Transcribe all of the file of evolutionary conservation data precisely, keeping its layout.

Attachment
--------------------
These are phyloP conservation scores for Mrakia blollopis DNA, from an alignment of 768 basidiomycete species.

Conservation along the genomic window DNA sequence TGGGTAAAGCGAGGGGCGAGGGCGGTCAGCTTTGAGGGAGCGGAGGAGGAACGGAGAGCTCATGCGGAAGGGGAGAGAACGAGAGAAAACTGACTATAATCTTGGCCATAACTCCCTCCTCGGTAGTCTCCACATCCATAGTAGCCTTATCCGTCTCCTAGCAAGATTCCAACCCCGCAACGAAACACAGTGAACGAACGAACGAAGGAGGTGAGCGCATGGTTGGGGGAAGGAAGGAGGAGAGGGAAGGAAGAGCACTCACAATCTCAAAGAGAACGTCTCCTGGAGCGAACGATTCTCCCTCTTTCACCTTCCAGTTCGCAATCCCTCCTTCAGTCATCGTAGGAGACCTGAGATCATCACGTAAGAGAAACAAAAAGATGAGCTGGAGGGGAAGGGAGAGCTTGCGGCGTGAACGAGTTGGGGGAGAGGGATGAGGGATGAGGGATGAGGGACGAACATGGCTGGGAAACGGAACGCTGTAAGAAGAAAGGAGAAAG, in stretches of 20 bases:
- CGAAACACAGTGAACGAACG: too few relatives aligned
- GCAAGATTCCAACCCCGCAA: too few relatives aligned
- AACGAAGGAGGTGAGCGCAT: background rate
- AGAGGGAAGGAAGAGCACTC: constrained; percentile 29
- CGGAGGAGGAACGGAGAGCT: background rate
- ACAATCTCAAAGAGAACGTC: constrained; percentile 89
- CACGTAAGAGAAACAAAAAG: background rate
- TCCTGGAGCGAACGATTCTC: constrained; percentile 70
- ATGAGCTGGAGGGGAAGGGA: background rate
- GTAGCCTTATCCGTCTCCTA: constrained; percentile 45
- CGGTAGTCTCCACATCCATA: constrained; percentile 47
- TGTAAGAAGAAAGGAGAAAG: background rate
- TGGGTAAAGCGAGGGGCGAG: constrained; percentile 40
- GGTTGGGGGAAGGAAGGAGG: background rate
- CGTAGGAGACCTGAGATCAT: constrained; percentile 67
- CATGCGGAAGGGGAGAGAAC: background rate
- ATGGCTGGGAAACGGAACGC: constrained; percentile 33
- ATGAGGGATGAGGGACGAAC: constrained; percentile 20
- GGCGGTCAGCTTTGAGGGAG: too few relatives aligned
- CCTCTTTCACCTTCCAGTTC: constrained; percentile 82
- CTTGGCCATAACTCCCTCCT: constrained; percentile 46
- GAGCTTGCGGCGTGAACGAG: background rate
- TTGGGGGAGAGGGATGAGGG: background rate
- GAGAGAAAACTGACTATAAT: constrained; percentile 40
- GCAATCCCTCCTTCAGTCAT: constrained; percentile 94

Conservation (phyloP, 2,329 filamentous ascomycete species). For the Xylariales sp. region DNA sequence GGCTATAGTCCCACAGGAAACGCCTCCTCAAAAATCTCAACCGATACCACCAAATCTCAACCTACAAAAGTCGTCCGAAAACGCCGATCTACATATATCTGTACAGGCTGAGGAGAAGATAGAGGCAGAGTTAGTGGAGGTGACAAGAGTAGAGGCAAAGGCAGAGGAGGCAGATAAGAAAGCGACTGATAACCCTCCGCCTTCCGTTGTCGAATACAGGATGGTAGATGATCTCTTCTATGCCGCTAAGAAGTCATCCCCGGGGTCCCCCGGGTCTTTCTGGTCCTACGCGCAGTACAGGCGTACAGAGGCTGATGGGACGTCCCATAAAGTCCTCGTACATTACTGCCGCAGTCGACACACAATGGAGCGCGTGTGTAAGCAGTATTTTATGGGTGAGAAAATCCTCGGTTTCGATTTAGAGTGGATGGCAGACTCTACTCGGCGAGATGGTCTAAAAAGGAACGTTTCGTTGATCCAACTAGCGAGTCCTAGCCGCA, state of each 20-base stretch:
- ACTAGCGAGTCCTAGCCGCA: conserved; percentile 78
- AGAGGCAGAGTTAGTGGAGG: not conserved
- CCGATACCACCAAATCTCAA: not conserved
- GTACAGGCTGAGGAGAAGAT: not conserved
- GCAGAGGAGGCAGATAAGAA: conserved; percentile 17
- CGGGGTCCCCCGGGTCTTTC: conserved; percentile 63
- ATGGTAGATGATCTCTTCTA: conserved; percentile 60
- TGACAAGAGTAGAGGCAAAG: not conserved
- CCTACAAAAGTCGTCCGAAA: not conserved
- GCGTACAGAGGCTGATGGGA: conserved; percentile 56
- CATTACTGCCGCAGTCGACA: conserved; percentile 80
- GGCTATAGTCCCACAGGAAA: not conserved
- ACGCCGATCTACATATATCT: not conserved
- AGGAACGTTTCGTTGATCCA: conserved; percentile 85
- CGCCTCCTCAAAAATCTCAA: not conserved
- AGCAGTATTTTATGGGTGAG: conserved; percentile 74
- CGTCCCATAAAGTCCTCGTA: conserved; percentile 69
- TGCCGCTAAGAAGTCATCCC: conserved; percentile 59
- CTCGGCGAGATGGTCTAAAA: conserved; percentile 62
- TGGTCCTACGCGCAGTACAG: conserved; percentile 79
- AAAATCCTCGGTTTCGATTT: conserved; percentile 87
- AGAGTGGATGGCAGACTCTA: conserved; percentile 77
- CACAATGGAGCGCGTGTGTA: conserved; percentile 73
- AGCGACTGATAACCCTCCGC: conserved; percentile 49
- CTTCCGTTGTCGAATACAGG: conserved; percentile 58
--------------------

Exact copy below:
These are phyloP conservation scores for Mrakia blollopis DNA, from an alignment of 768 basidiomycete species.

Conservation along the genomic window DNA sequence TGGGTAAAGCGAGGGGCGAGGGCGGTCAGCTTTGAGGGAGCGGAGGAGGAACGGAGAGCTCATGCGGAAGGGGAGAGAACGAGAGAAAACTGACTATAATCTTGGCCATAACTCCCTCCTCGGTAGTCTCCACATCCATAGTAGCCTTATCCGTCTCCTAGCAAGATTCCAACCCCGCAACGAAACACAGTGAACGAACGAACGAAGGAGGTGAGCGCATGGTTGGGGGAAGGAAGGAGGAGAGGGAAGGAAGAGCACTCACAATCTCAAAGAGAACGTCTCCTGGAGCGAACGATTCTCCCTCTTTCACCTTCCAGTTCGCAATCCCTCCTTCAGTCATCGTAGGAGACCTGAGATCATCACGTAAGAGAAACAAAAAGATGAGCTGGAGGGGAAGGGAGAGCTTGCGGCGTGAACGAGTTGGGGGAGAGGGATGAGGGATGAGGGATGAGGGACGAACATGGCTGGGAAACGGAACGCTGTAAGAAGAAAGGAGAAAG, in stretches of 20 bases:
- CGAAACACAGTGAACGAACG: too few relatives aligned
- GCAAGATTCCAACCCCGCAA: too few relatives aligned
- AACGAAGGAGGTGAGCGCAT: background rate
- AGAGGGAAGGAAGAGCACTC: constrained; percentile 29
- CGGAGGAGGAACGGAGAGCT: background rate
- ACAATCTCAAAGAGAACGTC: constrained; percentile 89
- CACGTAAGAGAAACAAAAAG: background rate
- TCCTGGAGCGAACGATTCTC: constrained; percentile 70
- ATGAGCTGGAGGGGAAGGGA: background rate
- GTAGCCTTATCCGTCTCCTA: constrained; percentile 45
- CGGTAGTCTCCACATCCATA: constrained; percentile 47
- TGTAAGAAGAAAGGAGAAAG: background rate
- TGGGTAAAGCGAGGGGCGAG: constrained; percentile 40
- GGTTGGGGGAAGGAAGGAGG: background rate
- CGTAGGAGACCTGAGATCAT: constrained; percentile 67
- CATGCGGAAGGGGAGAGAAC: background rate
- ATGGCTGGGAAACGGAACGC: constrained; percentile 33
- ATGAGGGATGAGGGACGAAC: constrained; percentile 20
- GGCGGTCAGCTTTGAGGGAG: too few relatives aligned
- CCTCTTTCACCTTCCAGTTC: constrained; percentile 82
- CTTGGCCATAACTCCCTCCT: constrained; percentile 46
- GAGCTTGCGGCGTGAACGAG: background rate
- TTGGGGGAGAGGGATGAGGG: background rate
- GAGAGAAAACTGACTATAAT: constrained; percentile 40
- GCAATCCCTCCTTCAGTCAT: constrained; percentile 94

Conservation (phyloP, 2,329 filamentous ascomycete species). For the Xylariales sp. region DNA sequence GGCTATAGTCCCACAGGAAACGCCTCCTCAAAAATCTCAACCGATACCACCAAATCTCAACCTACAAAAGTCGTCCGAAAACGCCGATCTACATATATCTGTACAGGCTGAGGAGAAGATAGAGGCAGAGTTAGTGGAGGTGACAAGAGTAGAGGCAAAGGCAGAGGAGGCAGATAAGAAAGCGACTGATAACCCTCCGCCTTCCGTTGTCGAATACAGGATGGTAGATGATCTCTTCTATGCCGCTAAGAAGTCATCCCCGGGGTCCCCCGGGTCTTTCTGGTCCTACGCGCAGTACAGGCGTACAGAGGCTGATGGGACGTCCCATAAAGTCCTCGTACATTACTGCCGCAGTCGACACACAATGGAGCGCGTGTGTAAGCAGTATTTTATGGGTGAGAAAATCCTCGGTTTCGATTTAGAGTGGATGGCAGACTCTACTCGGCGAGATGGTCTAAAAAGGAACGTTTCGTTGATCCAACTAGCGAGTCCTAGCCGCA, state of each 20-base stretch:
- ACTAGCGAGTCCTAGCCGCA: conserved; percentile 78
- AGAGGCAGAGTTAGTGGAGG: not conserved
- CCGATACCACCAAATCTCAA: not conserved
- GTACAGGCTGAGGAGAAGAT: not conserved
- GCAGAGGAGGCAGATAAGAA: conserved; percentile 17
- CGGGGTCCCCCGGGTCTTTC: conserved; percentile 63
- ATGGTAGATGATCTCTTCTA: conserved; percentile 60
- TGACAAGAGTAGAGGCAAAG: not conserved
- CCTACAAAAGTCGTCCGAAA: not conserved
- GCGTACAGAGGCTGATGGGA: conserved; percentile 56
- CATTACTGCCGCAGTCGACA: conserved; percentile 80
- GGCTATAGTCCCACAGGAAA: not conserved
- ACGCCGATCTACATATATCT: not conserved
- AGGAACGTTTCGTTGATCCA: conserved; percentile 85
- CGCCTCCTCAAAAATCTCAA: not conserved
- AGCAGTATTTTATGGGTGAG: conserved; percentile 74
- CGTCCCATAAAGTCCTCGTA: conserved; percentile 69
- TGCCGCTAAGAAGTCATCCC: conserved; percentile 59
- CTCGGCGAGATGGTCTAAAA: conserved; percentile 62
- TGGTCCTACGCGCAGTACAG: conserved; percentile 79
- AAAATCCTCGGTTTCGATTT: conserved; percentile 87
- AGAGTGGATGGCAGACTCTA: conserved; percentile 77
- CACAATGGAGCGCGTGTGTA: conserved; percentile 73
- AGCGACTGATAACCCTCCGC: conserved; percentile 49
- CTTCCGTTGTCGAATACAGG: conserved; percentile 58